However, in complex cases involving environmental changes, there appears in certain circumstances to be a small interaction between viscoelastic creep and mechano-sorptive creep, albeit that this is probably not a common mechanism (Hanhijärvi and Hunt, 1998; Matar and Hunt, 2003). Hunt (1999) employed a new way to characterise wood creep by plotting data in the form of strain rate against strain; solution of this differential equation led to the more normal relation of strain against time.
It was then found that normalisation of both the ordinate and abscissa resulted in a single master creep curve for both juvenile and mature wood from a single sample and, more important, approximately also for all test humidities. The traditional approach to the quantitative modelling of creep under variable humidity conditions incorporated four separate components, three of which relate to mechano-sorptive behaviour, while the fourth component deals with viscoelastic creep.
However, owing to the difficulty of analysing the three separate components of mechano-sorptive creep, some workers have resorted to a different approach by taking only two components, one reversible and one irreversible, which are then added to the viscoelastic component to quantify total creep (Matar and Hunt, 2003).
It should be appreciated that such a model is based almost entirely on the convenience of handling of the experimental data. Using their new model, Matar and Hunt regard the gradually decreasing increments of additional mechano-sorptive creep during humidity changes as the irreversible component (while the sample is still under load) and this component can then be quantified by an exponential-decay type of equation. Such analysis implies that there is an eventual creep limit, a conclusion that is not shared by many workers (e.g. Navi et al., 2002).
The remaining creep/recovery component in Matar’s and Hunt’s new model is treated as reversible, and the term pseudocreep is applied to it since this component is not a creep component, but rather a differential expansion or shrinkage component, the magnitude of which depends on the level of strain (Hunt, 2004). The real merit of such a model is that it allows the estimation of a practical upperbound value for creep in Service Classes 1 and 2 of Eurocode 5.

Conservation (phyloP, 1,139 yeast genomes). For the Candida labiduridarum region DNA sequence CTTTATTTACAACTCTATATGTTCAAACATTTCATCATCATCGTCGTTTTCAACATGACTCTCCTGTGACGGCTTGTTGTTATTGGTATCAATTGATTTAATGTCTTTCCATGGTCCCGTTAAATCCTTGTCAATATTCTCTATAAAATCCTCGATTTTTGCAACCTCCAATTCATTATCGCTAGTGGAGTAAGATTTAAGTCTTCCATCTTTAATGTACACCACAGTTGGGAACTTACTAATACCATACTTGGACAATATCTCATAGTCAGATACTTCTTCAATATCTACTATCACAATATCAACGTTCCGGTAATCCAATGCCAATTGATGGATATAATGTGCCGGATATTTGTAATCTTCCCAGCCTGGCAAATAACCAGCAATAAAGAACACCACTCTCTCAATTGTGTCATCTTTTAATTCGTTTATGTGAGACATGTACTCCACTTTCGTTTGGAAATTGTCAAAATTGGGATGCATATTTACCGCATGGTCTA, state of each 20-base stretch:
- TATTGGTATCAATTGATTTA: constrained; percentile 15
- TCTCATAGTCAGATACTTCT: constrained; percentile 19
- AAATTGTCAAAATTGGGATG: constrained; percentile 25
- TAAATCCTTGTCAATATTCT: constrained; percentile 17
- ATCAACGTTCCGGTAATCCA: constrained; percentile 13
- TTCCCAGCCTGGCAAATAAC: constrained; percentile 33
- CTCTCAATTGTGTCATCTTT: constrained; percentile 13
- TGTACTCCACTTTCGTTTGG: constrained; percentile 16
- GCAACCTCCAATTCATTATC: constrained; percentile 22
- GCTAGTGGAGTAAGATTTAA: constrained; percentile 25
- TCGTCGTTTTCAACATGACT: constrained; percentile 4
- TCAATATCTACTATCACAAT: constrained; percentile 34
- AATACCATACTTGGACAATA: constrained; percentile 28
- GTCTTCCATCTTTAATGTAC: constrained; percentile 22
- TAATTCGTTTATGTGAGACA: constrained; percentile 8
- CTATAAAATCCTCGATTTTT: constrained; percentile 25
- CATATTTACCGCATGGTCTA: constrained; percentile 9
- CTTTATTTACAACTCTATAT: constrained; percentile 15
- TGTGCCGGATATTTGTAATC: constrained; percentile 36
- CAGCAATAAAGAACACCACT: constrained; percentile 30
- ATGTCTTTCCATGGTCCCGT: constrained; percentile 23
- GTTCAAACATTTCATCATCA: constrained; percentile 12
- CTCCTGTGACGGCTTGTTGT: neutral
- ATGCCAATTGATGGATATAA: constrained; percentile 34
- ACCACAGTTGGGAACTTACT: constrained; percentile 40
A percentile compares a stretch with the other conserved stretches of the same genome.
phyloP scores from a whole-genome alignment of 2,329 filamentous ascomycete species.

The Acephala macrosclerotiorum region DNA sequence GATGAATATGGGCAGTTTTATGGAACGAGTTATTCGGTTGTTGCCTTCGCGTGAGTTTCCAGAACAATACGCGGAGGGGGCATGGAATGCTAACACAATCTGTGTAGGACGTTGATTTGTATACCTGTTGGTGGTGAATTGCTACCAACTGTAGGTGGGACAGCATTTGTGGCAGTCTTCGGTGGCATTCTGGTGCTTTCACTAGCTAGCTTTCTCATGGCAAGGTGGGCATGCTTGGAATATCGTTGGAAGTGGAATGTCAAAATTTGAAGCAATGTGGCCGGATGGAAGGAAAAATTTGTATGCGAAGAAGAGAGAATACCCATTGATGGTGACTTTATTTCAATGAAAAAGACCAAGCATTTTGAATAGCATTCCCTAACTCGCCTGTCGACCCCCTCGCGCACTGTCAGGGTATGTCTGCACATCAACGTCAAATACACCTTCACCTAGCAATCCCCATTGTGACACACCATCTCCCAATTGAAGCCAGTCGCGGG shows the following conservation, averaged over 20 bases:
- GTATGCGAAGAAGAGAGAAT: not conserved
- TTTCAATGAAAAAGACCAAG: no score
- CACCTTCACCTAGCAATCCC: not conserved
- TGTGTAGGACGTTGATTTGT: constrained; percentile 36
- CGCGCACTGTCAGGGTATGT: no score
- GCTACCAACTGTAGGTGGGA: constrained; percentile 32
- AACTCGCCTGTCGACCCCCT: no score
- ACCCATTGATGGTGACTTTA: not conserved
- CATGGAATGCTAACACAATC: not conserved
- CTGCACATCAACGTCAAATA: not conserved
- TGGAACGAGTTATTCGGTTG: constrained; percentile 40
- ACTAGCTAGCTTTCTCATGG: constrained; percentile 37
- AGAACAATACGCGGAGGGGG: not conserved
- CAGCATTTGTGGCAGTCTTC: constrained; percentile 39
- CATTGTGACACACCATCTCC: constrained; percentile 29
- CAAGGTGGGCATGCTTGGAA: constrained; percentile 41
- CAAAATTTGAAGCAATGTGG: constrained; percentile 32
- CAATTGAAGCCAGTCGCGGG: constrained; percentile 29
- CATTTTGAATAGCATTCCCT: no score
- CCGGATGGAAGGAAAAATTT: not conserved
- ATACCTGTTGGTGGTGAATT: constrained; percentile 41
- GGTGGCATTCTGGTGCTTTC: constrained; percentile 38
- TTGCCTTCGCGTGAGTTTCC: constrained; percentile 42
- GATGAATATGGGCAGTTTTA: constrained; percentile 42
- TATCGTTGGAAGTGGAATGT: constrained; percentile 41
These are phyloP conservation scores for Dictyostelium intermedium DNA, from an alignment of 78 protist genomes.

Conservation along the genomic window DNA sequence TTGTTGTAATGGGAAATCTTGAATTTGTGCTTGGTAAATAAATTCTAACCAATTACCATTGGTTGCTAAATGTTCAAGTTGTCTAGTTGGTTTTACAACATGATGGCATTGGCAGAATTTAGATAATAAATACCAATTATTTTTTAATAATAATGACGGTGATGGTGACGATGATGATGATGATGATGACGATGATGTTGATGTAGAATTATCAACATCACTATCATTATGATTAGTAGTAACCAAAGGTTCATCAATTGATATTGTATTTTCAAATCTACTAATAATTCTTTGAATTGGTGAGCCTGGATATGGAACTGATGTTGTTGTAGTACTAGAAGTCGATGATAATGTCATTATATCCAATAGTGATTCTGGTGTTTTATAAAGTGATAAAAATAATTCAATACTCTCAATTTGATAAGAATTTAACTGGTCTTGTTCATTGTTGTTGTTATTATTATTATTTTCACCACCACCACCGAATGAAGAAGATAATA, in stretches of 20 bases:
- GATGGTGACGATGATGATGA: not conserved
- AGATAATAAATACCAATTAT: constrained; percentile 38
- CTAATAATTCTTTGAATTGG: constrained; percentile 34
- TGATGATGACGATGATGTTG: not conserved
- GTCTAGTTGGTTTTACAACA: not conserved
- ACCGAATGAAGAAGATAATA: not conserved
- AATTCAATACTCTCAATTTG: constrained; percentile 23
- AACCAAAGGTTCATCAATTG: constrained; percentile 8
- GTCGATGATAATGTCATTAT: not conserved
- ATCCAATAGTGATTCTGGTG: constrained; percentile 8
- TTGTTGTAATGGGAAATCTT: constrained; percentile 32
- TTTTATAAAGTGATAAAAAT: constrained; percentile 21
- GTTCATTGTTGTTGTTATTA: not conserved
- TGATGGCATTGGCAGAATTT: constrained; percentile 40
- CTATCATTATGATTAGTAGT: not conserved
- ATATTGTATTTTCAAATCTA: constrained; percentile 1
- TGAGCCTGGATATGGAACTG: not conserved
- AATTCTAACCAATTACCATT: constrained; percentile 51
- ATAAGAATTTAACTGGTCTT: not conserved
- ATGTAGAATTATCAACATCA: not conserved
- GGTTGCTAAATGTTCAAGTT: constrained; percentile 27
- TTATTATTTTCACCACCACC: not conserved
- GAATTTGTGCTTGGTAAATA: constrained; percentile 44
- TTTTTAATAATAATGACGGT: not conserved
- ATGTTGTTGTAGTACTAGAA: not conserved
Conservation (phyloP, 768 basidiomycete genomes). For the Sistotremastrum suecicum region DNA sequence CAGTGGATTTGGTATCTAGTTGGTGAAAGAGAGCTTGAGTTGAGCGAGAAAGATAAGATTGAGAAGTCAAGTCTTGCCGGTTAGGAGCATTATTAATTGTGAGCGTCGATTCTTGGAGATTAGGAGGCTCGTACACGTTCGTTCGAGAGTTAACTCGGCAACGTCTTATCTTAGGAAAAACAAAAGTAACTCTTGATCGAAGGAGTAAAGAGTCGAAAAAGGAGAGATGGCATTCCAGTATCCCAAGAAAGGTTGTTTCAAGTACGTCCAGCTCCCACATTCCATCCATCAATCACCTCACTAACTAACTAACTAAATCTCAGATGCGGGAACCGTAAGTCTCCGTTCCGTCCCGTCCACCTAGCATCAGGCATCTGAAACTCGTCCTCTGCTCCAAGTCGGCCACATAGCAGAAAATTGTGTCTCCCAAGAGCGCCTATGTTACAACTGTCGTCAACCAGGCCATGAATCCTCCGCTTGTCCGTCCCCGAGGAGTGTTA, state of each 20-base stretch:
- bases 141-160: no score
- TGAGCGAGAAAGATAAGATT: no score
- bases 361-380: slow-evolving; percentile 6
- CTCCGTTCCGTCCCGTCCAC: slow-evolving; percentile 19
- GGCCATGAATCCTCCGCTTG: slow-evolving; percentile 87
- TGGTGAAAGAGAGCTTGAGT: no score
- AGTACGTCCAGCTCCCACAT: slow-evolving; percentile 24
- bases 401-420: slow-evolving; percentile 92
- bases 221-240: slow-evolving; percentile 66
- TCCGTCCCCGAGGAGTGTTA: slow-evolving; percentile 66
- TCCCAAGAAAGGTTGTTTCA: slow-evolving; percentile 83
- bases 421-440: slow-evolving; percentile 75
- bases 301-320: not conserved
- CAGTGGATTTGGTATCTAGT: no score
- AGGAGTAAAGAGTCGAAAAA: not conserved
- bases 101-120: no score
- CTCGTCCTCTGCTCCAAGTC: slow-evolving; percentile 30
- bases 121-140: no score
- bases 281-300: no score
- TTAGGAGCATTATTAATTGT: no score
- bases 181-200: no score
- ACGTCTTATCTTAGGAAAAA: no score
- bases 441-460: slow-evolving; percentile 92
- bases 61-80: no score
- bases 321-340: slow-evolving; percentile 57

Equally important, the amount of mechano-sorptive limiting creep was nearly the same at 63 and 90% relative humidity. This implies that the mechano-sorptive creep occurs mainly at low and intermediate rather than high moisture contents; its importance, therefore, is that it correlates with swelling and shrinkage, which are also greater at lower moisture contents. This is a very significant conclusion.
Following on from the theoretical explanation of mechano-sorptive behaviour mentioned earlier, the idea has been developed of using the concept of physical ageing developed for polymers to explain mechano-sorptive effects in timber (Hunt and Gril, 1996).
Thus it is argued that the effects of humidity changes require the additional measurement of the increased activity associated with the molecular destabilisation and its relaxation-time constraint associated with the physical ageing phenomenon (thermodynamic equilibrium); the application of this concept suggests that the speed of moisture change might be important in mechano-sorptive deformation.
This concept has been taken up and developed by Ishimaru and others in Japan (Ishimaru, 2003). In a further quest to refine the modelling of creep, especially in its relationship to the anatomy of the wood, Hunt and Gril (2006) have recently focused attention on the anomalies that take place during swelling and shrinkage and of the dangers in assuming that these processes can be characterised by a single value.
From modelling, it was demonstrated that the restraint produced by the S1 layer of the cell wall is most important and that the level of this restraint relaxes with time and with changes in moisture content.
Such findings complement the work of Esteban et al. (2004), who found that repeated moisture cycling resulted in a considerable reduction in moisture sorption and rate of shrinkage in various species, a phenomenon that they termed swelling fatigue, and is a further example of the physical ageing process.
Although much work has been undertaken to try to understand and model mechano-sorptive creep, especially in trying to increase the accuracy of the model, much still remains to be done.
While the primary variables have been identified, great difficulty arises in quantifying how these vary with the number and magnitude of the changes that take place in moisture content and their associated effects on the physical and chemical structure of wood.